How to transform the user experience of an R Shiny Dashboard


As part of the public launch of an R Shiny application, DATA CHAMP’ was called on to improve aesthetics, optimize user experience and develop new features.

Our goal: maximizing communication about the tool.

The OFCE (Observatoire Français des Conjonctures Économiques - French Economic Observatory), has recently created the Debtwatch app to simulate economic trajectories and exchange around debt sustainability. An ideal tool for the 2022 French presidential elections!

Only in theory however, because the application was not going to be ready in time. And above all, an important detail was missing: a design that makes users want to come back, to share and to talk about it around them.

In this case study, we will see how DATA CHAMP' helped to fulfill two major objectives :

  1. To achieve a smooth public launch
  2. And to transform users into ambassadors of the tool

What I Started With

When Xavier Timbeau showed me the application for the first time, it felt a little lackluster.

A sidebar with settings and filters.

A series of graphs that update when you change the filters.

Behind the scenes, some pretty cool macro-economic models that run and simulate scenarios.

Nothing too fancy for a Shiny application.

The application’s origin Basic App

DebwatchR: Improve UI/UX of an application open to everyone

Goal: Maximize communication of the tool


Customer: Observateur Français des Conjonctures Économiques (OFCE)

As part of the public launch of an R Shiny application, DATA CHAMP’ was called on to improve aesthetics, optimize user experience and develop new features.

Xavier laid out two objectives:

1. Adding new features

These new features included adding social buttons, managing settings in the sidebar or multi-language.

At first, there was no stopping Xavier. Clearly, he had already coded a very functional application. The missing features were not particularly difficult to implement.

It was more of a timing issue. The launch date was already scheduled. And it was coming up fast.

2. Improving the aesthetics

And if we look at the aesthetics (see the screenshot above)… Let’s just say that the basic application wasn’t ugly.

It was sober. Clean. It was okay. Well, for an internal application maybe.

Except that here, the tool was aimed at the general public. We wanted the application to be pleasant to browse and easy to use. We also wanted to be able to recognize the OFCE’s (the French Economic Observatory) visual identity.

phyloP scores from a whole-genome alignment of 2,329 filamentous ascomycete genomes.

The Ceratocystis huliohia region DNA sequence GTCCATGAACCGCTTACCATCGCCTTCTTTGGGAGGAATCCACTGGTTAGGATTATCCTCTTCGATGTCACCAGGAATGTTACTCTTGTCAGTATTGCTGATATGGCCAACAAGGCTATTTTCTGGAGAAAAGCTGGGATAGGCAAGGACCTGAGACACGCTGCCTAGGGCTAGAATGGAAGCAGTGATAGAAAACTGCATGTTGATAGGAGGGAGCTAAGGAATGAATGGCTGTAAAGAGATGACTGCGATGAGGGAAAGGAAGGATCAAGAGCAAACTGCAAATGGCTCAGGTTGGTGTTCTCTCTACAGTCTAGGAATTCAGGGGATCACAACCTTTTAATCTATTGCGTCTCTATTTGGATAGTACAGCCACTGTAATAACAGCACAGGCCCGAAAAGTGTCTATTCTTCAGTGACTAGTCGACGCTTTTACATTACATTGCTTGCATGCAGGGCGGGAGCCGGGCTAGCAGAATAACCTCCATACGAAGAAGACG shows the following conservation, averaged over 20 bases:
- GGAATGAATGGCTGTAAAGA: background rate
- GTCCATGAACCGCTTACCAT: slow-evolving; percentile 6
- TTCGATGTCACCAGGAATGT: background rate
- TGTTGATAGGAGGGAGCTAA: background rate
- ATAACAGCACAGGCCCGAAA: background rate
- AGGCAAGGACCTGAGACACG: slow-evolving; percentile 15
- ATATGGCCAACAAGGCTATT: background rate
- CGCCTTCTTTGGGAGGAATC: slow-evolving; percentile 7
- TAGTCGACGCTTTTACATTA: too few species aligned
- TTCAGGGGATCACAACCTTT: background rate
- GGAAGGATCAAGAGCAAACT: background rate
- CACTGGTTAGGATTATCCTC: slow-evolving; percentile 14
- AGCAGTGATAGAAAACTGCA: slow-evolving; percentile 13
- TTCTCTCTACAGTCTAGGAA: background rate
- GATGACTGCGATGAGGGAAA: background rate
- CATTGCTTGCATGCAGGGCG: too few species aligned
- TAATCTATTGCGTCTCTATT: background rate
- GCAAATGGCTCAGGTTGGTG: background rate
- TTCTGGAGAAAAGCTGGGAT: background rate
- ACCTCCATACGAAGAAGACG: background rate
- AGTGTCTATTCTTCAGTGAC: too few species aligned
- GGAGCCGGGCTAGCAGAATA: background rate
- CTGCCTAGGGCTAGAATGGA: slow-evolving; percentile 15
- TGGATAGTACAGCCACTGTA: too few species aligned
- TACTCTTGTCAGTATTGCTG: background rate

I quickly realized that design was not Xavier’s forte.

How do you choose the right basic technology?

When you want to create a dashboard in Shiny, you can save time by using some libraries. And the question on Xavier’s mind was to know which library was the most suitable. Should we use shinyBS, shinydashboard, bs4dash, or shiny.react?

bsdash vs shinydashboard

All very good solutions to build a Shiny interface. Besides, there were more possibilities still. 2021 already had a plethora of options. That being said… while the question was completely legitimate, it was not the right approach.

No matter what choice we made, we were always going to get the same result.

That is, a neutral interface.

Sober. Clean. Pleasant to use. Of course.

But also…

Neutral. Generic. Bland. Without personality.

But that’s the point! It’s one-size-fits-all. It’s supposed to be used by anyone, in any context.

Except that we wanted to give the application a unique identity.

We wanted to maximize communication around the tool.

One possibility was to turn our application’s users into product ambassadors.

And for that, we needed more than a sober, clean and neutral tool.

We needed:

Preparing a graphic mock-up

Design is comprised of two main fields: UI and UX.

User Interface, or UI, is about creating the interface and making it pretty.

User eXperience, or UX, is all about how the user will interact with the application.

Basically, we want something that is both aesthetically pleasing AND practical. That’s how you maximize adoption.

UI and UX is a real job.

And it’s clearly not mine. I have no artistic taste, no ability to conceive another design.

For these issues, I call on an expert: Cécile Uzel, graphic designer and founder of the Atelier Qui Fait Mouche.

I presented her the application, how it worked and our objective.

I had no idea what the application would look like.

But when I saw the mock-up, I immediately thought: “Of course!”

You can instantly recognize the OFCE’s visual identity:

Mock-up v1 Maquette

Here is the link to the OFCE website for comparison: Link

From there, we only had to integrate all that in a code in R Shiny.

That’s when a question popped up…

Should we go for shinyBS or shinydashboard? A no-brainer.

Neither of them actually.

In fact, it’s much easier to start from scratch by building the blocks with HTML and CSS.

Creating the HTML structure of a Shiny application

You might think it’s a waste of time to recode everything in HTML instead of using a package like shinydashboard.

But far from it.

HTML is actually the easiest part.

As Shiny uses Bootstrap by default, we are not even starting from scratch.

In fact, Bootstrap already gives us a lot of tools.